RTJ: Your record Straight Up released again in 2011 in Germany, did it bring you a new fame ?

Lou Kaplan: Any exposure is good, and I'm thrilled to have a fan base in Europe!

RTJ: With Rick Jewett, you played in Savoy Brown, can you tell me how it passed and how it happened ? 

Lou Kaplan: At the time we shared the same management, so when Kim Simmonds needed players we were able to walk right in.

RTJ: Did you take part of the recording of an album ? 

Lou Kaplan: Rick, Pete, and I are on Live and Kickin'. Rick is also on the subsequent release Let it Ride.

RTJ: Let 's come to Lonesome Crow, your current band, how was it set up with Rick Jewett ? 

Lou Kaplan: Rick started Lonesome Crow in 2008. Originally they had a singer named Keith Ford, who is quite good. When Keith decided to leave in 2013, Rick invited me in.

RTJ: Two tunes of this Lonesome Crow record, namely « Desperation Road » and « Tonight We Ride », were already present on the 2005 record of Mad Jack, why did you take them again ? Was it for a special reason ?

Lou Kaplan: We felt they were strong tunes that would fit well with the new stuff we were writing.

RTJ: You play piano on the first title « Rollin’ Into Town ». On this tune your voice is under an Outlaws influence and the guitars are silky, can you tell us more about the way this tune was recorded and composed ?

A: That's Rick on piano. I wrote this song to be an opener. "We're going to drink in the music / We'll quench the thirst in our souls." The Southern rock influence in inescapable, as I listened to so much of it! On this cut I'm playing acoustic guitar, and Slaus Brown-Paul is playing electric. That probably accounts for the silkiness!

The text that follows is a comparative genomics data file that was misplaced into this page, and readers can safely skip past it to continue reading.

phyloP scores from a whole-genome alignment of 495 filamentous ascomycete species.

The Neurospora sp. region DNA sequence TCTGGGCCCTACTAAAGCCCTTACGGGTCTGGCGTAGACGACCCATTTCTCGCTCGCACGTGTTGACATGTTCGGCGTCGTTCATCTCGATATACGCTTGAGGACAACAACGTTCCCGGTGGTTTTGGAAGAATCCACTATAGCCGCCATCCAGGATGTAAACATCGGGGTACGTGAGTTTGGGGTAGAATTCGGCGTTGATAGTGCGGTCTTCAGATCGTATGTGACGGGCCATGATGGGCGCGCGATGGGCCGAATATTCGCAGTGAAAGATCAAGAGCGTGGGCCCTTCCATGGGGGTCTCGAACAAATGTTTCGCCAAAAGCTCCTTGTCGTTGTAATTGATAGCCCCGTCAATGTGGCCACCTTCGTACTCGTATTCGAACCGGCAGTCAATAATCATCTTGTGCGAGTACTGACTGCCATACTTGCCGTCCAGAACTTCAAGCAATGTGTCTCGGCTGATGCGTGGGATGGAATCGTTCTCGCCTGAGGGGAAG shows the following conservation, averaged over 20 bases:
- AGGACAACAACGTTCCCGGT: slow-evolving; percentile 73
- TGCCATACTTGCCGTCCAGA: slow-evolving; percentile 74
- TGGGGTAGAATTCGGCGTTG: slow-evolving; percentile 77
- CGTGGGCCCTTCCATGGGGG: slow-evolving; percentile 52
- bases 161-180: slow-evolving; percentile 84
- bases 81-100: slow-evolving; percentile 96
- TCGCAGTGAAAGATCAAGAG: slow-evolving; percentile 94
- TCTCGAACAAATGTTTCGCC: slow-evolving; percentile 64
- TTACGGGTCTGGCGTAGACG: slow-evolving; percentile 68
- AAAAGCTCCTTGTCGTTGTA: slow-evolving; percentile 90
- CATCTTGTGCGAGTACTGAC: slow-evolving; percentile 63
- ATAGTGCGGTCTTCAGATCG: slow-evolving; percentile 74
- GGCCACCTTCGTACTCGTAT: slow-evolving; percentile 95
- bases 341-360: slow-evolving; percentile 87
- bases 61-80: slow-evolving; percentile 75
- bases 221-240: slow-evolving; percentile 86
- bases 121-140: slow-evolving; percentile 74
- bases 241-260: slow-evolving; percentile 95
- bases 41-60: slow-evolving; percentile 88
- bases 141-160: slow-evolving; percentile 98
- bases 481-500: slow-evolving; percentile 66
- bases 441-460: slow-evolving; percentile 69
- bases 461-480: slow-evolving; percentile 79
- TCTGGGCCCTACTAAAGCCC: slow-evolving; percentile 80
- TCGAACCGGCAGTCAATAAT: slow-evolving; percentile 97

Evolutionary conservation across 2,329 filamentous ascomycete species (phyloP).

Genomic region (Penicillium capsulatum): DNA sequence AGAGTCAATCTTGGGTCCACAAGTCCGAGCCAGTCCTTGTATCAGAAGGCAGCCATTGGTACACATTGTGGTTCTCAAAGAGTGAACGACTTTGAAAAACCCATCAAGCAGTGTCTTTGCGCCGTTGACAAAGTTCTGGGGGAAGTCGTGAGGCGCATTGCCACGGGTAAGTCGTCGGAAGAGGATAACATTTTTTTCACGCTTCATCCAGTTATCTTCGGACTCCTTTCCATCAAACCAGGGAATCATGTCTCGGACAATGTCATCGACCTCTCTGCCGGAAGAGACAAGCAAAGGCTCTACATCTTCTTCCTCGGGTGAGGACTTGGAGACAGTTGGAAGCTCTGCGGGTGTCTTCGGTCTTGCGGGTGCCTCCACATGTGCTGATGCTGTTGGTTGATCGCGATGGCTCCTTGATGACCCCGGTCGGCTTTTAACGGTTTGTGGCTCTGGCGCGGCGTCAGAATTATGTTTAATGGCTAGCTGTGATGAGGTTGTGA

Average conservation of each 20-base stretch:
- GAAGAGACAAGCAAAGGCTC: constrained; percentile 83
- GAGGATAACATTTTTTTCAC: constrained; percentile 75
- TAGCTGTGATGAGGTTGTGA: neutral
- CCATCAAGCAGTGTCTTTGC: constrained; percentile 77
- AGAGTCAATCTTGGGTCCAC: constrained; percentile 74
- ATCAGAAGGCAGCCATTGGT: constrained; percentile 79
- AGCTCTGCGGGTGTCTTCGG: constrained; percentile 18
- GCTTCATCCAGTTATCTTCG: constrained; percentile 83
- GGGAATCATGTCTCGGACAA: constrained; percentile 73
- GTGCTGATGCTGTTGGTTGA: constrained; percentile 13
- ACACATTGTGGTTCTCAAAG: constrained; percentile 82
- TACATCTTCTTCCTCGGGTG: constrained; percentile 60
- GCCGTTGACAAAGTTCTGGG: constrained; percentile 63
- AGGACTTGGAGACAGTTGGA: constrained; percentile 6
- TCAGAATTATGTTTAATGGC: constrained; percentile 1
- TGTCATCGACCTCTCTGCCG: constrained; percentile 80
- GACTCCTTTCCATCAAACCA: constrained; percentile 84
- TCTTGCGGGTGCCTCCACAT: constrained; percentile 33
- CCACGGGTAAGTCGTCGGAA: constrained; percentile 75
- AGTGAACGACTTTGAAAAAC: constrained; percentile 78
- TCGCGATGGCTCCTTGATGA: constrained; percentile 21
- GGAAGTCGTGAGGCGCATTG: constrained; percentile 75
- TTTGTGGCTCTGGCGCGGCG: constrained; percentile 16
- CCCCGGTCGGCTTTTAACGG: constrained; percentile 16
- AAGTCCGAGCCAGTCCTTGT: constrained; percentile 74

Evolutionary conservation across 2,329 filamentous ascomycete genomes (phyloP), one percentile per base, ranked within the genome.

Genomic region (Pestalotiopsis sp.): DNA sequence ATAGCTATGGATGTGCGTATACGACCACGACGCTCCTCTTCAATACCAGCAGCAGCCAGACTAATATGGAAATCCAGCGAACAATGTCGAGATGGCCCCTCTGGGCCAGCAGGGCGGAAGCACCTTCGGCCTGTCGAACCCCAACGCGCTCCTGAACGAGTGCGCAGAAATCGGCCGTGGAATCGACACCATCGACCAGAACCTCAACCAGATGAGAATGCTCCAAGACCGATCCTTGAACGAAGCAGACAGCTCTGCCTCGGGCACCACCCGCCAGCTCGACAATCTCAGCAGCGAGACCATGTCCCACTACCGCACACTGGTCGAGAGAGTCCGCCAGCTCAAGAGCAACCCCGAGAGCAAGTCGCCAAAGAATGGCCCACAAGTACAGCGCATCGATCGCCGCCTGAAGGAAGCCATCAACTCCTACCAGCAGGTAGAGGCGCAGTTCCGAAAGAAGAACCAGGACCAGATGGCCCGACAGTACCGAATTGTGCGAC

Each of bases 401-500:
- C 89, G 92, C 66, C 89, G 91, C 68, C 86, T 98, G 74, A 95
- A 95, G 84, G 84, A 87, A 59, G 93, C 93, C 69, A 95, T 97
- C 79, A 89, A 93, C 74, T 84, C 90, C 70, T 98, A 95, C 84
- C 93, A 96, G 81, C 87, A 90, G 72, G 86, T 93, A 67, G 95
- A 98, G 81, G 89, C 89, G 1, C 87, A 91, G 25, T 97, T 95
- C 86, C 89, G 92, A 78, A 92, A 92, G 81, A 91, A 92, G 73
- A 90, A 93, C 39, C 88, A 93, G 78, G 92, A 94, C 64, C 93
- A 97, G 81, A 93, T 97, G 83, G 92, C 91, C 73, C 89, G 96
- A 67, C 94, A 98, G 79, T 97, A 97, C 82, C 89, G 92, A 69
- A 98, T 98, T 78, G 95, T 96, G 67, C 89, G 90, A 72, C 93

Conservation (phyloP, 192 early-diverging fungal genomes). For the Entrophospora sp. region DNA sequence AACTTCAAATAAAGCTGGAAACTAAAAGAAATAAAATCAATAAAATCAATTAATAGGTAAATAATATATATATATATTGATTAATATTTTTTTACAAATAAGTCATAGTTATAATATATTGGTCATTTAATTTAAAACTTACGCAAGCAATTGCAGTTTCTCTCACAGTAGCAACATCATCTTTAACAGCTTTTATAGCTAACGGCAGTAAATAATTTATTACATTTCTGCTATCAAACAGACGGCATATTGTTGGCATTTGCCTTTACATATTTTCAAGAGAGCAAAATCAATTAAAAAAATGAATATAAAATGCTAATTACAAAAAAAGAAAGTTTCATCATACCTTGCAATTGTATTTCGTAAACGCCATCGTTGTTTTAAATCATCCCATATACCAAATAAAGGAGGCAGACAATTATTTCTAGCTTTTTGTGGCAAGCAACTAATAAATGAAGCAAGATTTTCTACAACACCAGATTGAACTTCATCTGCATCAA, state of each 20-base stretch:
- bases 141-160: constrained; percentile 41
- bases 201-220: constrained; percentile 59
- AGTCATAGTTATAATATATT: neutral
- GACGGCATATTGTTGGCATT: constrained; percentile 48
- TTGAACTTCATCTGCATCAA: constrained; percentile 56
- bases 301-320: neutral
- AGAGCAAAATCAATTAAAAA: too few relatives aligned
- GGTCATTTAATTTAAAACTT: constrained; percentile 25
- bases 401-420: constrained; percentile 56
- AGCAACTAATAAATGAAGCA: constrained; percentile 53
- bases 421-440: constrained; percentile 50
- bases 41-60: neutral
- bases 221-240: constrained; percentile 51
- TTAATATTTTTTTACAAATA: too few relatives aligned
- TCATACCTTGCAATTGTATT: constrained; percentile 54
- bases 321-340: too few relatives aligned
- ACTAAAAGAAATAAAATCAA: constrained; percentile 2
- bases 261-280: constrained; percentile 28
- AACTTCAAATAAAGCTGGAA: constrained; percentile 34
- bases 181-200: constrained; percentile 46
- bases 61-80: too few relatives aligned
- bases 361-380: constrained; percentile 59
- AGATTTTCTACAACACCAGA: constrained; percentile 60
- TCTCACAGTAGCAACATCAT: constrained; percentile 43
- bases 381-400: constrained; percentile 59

RTJ: « Lay Me Down », in a Marshall Tucker Band style, offers a superb steel guitar part by Gary Burns, can you tell us more about him ?

Lou Kaplan: Gary is a friend of our bass player George Lamb. We felt steel would serve the song well. I was going for an Eagles style song, but it reminded Slaus of the Grateful Dead!

RTJ: Slaus Brown-Paul speeds up the rhythm on the swinging « American Small Town Boy » with his slide, and also on « Wicked Ways », how do you share your guitar parts ?

Lou Kaplan: Slaus and I tried to consistently take different approaches to our parts. For example, one of us would be in standard tuning and the other in an alternate tuning, or one of us would use a capo so the voicings would be different.

RTJ: « Pick Up Truck » sees Rick Jewett singing, does he often sings lead on stage ?

Lou Kaplan: Pick Up Truck is Rick's song, so he took the lead on that one. 

RTJ: « Desperation Road » allows us to measure your dexterity, what does this Mad Jack tune coming from the CD with the same name released in 2005 represent ? 

Lou Kaplan: To me, Desperation Road means to keep the faith, never give up, etc. I don't want to say too much, as I feel it should be open to the interpretation of the listener.

RTJ: Your album gives a feeling of fullness, is it what you are feeling in the daily life ? To have reached what you wanted to do in music ? 

Lou Kaplan: I'm happy and fulfilled, but I still feel like a musical outlaw because I never sold out!

RTJ: If you have to stay on a desert island, what are the records you'd bring with you ?

Lou Kaplan: Wow… here's 10 off the top of my head…

Neil Young - Harvest,

Steve Earle - Copperhead Road,

Beatles - White Album,

Allman Brothers - Fillmore East,

Eagles - Desperado,

Skynyrd - One More From the Road,

Rolling Stones - Exile on Main Street,

Outlaws - 1st album,

Derek and the Dominos - Layla,

Willie Nelson - Willie and Family Live.

Lonesome Crow photo by Deborah Brooks Miller
Mad Jack photo by Judy Ferrara
Lonesome Crow photo by Kasey Bec
Lou Kaplan Photo by Bruce Clayton